The safest way to secure Google sign-ins: 2-step verification

I’ll be passing on Google’s new 2fa for logins on iPhones and iPads. Here’s why

I’ll be passing on Google’s new 2fa for logins on iPhones and iPads. Here’s why

"Until now, there were limited options for using FIDO2 security keys on iOS devices".

The development comes nearly more than a month after the internet giant made it easy for Google users to sign in to their accounts on their laptops or PCs using their Android smartphones as hardware security keys.

The Android built-in security key was introduced by Google during Cloud Next 2019 to provide a simple way to prevent phishing attacks which are now a huge threat both home and business users by blocking malicious sign-in attempts.

Apple users, more specifically - iPhone and iPad users - can now use their Android security key to verify logging into different services, Google confirmed in a recent blog post.

Because there's no actual Chrome browser on iOS (Chrome for iOS is actually running on WebKit - aka a customized Safari), for iOS devices, the Chrome browser will be replaced by Google's Smart Lock app, which users will have to install on their iOS devices. Upon doing so, any attempts to log into your Google account will automatically send a verification request over to your Android device of choice.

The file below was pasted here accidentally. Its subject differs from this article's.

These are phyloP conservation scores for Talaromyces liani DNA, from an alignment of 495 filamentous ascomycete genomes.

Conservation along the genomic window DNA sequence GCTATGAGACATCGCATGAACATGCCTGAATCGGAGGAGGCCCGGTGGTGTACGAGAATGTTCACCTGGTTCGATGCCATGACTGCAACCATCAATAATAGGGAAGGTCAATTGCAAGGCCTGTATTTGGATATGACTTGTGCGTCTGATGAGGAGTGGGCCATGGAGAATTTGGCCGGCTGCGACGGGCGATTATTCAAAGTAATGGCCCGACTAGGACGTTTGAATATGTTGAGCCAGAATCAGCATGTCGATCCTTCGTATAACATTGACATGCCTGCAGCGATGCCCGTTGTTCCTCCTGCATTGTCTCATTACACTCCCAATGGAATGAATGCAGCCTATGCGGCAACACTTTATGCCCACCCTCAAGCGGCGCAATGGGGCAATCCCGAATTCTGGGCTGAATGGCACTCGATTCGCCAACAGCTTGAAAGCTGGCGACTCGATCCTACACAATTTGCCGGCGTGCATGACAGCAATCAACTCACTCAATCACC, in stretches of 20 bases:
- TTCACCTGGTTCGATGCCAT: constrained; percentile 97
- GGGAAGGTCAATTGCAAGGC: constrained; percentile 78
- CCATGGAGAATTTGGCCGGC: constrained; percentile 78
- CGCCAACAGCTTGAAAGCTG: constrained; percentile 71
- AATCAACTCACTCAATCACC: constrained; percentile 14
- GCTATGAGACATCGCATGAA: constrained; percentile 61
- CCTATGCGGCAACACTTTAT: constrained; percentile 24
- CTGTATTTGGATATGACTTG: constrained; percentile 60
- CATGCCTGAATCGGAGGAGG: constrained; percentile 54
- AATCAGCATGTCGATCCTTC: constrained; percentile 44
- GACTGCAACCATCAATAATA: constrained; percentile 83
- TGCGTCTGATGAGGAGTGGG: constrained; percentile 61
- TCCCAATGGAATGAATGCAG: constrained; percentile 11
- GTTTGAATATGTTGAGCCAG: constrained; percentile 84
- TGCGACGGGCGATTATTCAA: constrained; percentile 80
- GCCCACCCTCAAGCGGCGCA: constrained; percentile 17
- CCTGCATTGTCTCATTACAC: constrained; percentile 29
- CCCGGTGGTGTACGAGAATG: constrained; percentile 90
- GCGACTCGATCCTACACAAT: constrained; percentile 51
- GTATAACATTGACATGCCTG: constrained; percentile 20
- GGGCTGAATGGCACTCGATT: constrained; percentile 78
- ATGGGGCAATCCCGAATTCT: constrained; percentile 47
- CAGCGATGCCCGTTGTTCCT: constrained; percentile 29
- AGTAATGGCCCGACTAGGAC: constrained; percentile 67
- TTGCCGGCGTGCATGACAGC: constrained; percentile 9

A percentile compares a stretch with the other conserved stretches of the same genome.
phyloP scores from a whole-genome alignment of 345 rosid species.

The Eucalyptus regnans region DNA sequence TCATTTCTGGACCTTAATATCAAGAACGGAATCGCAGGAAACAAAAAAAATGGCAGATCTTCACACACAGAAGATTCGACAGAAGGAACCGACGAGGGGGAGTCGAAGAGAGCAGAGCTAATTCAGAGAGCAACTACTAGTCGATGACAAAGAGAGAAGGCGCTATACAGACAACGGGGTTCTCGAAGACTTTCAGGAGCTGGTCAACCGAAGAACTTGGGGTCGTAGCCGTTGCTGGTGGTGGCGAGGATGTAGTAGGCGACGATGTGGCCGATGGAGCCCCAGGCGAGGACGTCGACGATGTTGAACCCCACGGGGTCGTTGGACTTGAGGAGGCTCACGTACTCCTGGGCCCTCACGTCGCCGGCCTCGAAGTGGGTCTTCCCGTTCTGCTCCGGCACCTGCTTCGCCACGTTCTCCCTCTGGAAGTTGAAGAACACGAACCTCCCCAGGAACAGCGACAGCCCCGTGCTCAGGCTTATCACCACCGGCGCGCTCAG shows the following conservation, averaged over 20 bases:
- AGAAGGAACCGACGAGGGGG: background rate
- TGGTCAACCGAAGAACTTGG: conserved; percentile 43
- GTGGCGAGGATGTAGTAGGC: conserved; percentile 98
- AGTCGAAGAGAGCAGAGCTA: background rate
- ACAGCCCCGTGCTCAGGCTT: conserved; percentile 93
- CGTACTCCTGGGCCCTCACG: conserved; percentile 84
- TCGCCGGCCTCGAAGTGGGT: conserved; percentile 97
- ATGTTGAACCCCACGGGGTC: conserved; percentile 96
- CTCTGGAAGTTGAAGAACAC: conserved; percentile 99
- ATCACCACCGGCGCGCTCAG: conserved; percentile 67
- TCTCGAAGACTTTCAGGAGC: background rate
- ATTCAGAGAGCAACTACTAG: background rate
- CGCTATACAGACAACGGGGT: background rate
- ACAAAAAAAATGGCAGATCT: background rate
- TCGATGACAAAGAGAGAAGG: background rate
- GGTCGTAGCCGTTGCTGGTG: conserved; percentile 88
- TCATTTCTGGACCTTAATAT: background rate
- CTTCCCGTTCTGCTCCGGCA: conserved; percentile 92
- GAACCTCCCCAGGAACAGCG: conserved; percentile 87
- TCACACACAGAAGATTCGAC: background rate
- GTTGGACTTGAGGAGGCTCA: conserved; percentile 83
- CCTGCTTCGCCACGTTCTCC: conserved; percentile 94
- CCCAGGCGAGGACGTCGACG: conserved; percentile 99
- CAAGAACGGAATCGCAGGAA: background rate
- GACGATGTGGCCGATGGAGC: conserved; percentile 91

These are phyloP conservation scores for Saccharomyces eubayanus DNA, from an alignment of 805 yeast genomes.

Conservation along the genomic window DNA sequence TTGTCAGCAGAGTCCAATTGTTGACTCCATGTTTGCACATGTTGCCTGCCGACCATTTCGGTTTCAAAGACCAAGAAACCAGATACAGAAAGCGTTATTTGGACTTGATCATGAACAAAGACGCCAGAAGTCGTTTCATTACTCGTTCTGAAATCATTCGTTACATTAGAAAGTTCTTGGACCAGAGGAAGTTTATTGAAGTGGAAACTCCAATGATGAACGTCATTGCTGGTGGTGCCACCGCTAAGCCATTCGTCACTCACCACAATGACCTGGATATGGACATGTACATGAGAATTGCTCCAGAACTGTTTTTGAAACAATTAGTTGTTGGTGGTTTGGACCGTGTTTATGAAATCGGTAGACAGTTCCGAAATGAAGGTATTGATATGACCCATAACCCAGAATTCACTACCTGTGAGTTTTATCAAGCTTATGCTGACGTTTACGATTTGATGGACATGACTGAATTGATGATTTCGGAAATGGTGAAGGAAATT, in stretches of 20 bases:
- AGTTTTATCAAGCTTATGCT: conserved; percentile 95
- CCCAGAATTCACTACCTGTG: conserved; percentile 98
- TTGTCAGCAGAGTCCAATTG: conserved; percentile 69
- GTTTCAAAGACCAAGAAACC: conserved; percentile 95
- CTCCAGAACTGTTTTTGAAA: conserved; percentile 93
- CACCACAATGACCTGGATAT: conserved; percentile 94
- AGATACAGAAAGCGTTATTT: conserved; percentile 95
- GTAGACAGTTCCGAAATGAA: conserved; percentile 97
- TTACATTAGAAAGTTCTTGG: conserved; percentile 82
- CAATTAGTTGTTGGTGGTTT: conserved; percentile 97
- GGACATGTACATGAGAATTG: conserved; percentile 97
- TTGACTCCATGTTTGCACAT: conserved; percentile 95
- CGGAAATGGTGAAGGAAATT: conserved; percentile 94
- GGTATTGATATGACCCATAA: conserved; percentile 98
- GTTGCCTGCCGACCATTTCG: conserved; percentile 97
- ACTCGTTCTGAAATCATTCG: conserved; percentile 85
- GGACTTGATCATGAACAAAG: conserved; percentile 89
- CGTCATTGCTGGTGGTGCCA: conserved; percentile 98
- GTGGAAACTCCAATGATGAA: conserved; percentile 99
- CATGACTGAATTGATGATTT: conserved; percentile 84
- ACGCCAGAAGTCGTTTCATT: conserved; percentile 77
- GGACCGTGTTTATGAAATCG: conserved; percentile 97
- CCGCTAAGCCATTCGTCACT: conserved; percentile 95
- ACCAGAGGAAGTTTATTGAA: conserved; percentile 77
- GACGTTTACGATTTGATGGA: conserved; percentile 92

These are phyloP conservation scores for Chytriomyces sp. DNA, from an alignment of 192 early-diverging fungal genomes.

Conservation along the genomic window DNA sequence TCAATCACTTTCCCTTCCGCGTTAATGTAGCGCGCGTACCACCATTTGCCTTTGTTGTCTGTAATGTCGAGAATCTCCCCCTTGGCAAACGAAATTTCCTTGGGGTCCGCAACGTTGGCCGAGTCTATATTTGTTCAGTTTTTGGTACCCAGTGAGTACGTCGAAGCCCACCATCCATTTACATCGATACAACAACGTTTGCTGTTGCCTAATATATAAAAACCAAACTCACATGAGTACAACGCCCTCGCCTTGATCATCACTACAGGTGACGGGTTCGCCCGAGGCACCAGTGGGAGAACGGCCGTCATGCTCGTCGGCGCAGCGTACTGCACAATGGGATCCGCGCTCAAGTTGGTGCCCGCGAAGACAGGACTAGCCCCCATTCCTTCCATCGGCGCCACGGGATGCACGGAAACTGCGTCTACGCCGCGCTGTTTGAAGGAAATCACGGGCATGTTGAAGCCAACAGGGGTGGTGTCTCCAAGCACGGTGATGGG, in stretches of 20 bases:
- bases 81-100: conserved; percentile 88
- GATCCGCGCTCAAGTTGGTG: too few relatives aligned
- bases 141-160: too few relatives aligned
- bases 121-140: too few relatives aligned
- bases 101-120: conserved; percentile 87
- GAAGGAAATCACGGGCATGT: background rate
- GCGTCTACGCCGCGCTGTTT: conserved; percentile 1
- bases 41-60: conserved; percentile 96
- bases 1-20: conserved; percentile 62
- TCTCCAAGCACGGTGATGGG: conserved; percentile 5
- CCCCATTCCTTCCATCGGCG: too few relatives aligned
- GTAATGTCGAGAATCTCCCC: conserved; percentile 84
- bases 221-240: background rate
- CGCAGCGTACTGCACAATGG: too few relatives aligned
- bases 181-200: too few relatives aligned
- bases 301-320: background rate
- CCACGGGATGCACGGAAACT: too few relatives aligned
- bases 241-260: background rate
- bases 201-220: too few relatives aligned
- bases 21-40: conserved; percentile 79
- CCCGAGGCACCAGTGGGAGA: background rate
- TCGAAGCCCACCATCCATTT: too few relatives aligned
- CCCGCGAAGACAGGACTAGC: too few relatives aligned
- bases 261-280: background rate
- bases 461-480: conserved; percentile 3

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Pick your Android smartphone from the list of available devices. Besides, what Google is trying to do here is improve iOS security with the help of Android phones, which sounds like a brilliant plan when you think about it.

Turn on Bluetooth on your Android and iOS devices.

Check your Android phone for a notification.

You'll need an Android smartphone running Android 7.0 or above and an iOS device running iOS 10.0 or above, according to Google.

Still, that shouldn't be too hard to do, and while we don't imagine many people carry both Android handsets and iPhones with them at all times, this new feature could come in handy for iPad users who also own an Android phone.

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